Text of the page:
Lacking a competitive check from rivals, monopolies possess even greater might than oligopolies. Monopolists have more power to raise prices for consumers and depress payments to suppliers and workers. Thiel dismisses these costs of monopoly as temporary phenomena. Few, however, would describe AT&T’s decades-long monopoly or Microsoft’s diminished but still extant monopoly over personal computer platforms as “temporary.”
Rather than lower prices or improve their products, monopolists can use anticompetitive methods to foreclose rivals from the market—the old AT&T is a good example of such a bully. Admittedly, it developed numerous technological breakthroughs at its Bell Labs subsidiary. Thanks to its cozy monopoly status, it could devote substantial resources to scientific research. Yet, AT&T also used its power to stifle numerous innovations by rivals. In the 1970s, it used many weapons in its arsenal to exclude MCI, a then-newcomer that was poised to introduce competition in the long-distance market. Ma Bell feared that nascent competitors could eventually threaten its absolute control over the U.S. telephone network.
Going beyond strictly market matters, monopolists also wield tremendous power over society by virtue of their size and wealth. For example, Amazon’s growing dominance over the entire book world could ultimately threaten free expression. In the political realm, a member of Congress is unlikely to care much about the grievances of the owner of a family restaurant and may not go out of her way to meet with a representative of even a mid-sized business. Unless small and medium businesses organize, they are not likely to have much political influence. A high-ranking executive at Google or Microsoft, in contrast, probably won’t receive the cold shoulder from this politician—or any politician for that matter.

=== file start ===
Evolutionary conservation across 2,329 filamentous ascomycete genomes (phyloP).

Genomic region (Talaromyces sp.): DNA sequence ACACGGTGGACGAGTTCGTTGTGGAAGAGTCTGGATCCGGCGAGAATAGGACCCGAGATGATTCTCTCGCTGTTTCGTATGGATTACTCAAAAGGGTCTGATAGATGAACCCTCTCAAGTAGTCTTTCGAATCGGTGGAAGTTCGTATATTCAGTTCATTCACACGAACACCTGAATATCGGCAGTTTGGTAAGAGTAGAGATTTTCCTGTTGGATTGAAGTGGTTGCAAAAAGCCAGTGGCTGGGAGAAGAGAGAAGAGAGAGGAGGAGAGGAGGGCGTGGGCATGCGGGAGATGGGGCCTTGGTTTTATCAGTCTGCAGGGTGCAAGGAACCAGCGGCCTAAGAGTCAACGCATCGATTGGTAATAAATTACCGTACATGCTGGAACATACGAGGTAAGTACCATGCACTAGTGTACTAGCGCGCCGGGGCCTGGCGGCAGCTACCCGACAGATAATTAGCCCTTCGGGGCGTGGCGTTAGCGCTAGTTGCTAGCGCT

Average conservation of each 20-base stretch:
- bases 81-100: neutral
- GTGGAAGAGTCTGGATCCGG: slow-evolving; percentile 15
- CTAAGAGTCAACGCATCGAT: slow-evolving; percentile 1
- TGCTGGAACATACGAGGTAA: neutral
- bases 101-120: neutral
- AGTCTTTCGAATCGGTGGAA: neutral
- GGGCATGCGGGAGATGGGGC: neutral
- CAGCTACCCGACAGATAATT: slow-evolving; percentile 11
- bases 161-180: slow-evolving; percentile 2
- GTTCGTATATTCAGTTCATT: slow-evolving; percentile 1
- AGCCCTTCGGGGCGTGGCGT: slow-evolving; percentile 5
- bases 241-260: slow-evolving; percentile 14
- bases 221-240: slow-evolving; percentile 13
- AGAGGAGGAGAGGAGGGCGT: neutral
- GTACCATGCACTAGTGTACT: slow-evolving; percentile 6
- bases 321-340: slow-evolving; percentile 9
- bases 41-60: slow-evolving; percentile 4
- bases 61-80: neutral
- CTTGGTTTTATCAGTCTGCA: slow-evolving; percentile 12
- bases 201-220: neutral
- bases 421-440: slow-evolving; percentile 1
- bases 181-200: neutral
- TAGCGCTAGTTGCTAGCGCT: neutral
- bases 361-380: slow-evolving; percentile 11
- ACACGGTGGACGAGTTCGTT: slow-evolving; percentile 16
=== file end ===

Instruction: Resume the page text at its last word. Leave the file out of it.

The private power of monopolies calls for public power to check these giants through enforcement of the antitrust laws and other competition policy. Business should be allowed to thrive through competition on the merits—but not through exclusionary or predatory tactics. Ironically, Thiel himself makes the case for public restrictions on monopolies in citing AT&T’s eventual loss of dominance. AT&T did not lose its monopoly power due to “natural” market forces but rather due to decisive public action. The government’s landmark antitrust suit broke AT&T into equipment manufacturing and long-distance entities and several “Baby Bells” in 1984 and helped pave the way for the proliferation of the internet and wireless communications. Even for Thiel’s dream of a constant succession of monopolies to hold true, public action is necessary to prevent incumbent monopolists from strangling the next generation.
Thiel’s vision embraces values contrary to the American tradition. Whereas we would not accept one party monopolizing our politics, Thiel asks us to accept one-party rule in the economic sphere. Unaccountable power—whether in the public or private arena—is unlikely to promote the general good. With the rise of Amazon, Google, and other dominant businesses, Americans should be demanding a stronger assertion of public power over private power, not showing blind faith in corporate beneficence. We should remember that our anti-monopoly law, “designed to curb the excesses of monopolists and near-monopolists, is the equivalent in our economic sphere of the guarantees of free and unhampered elections in the political sphere.”
 LePage’s Inc. v. 3M, 324 F.3d 141, 169 (3d Cir. 2003).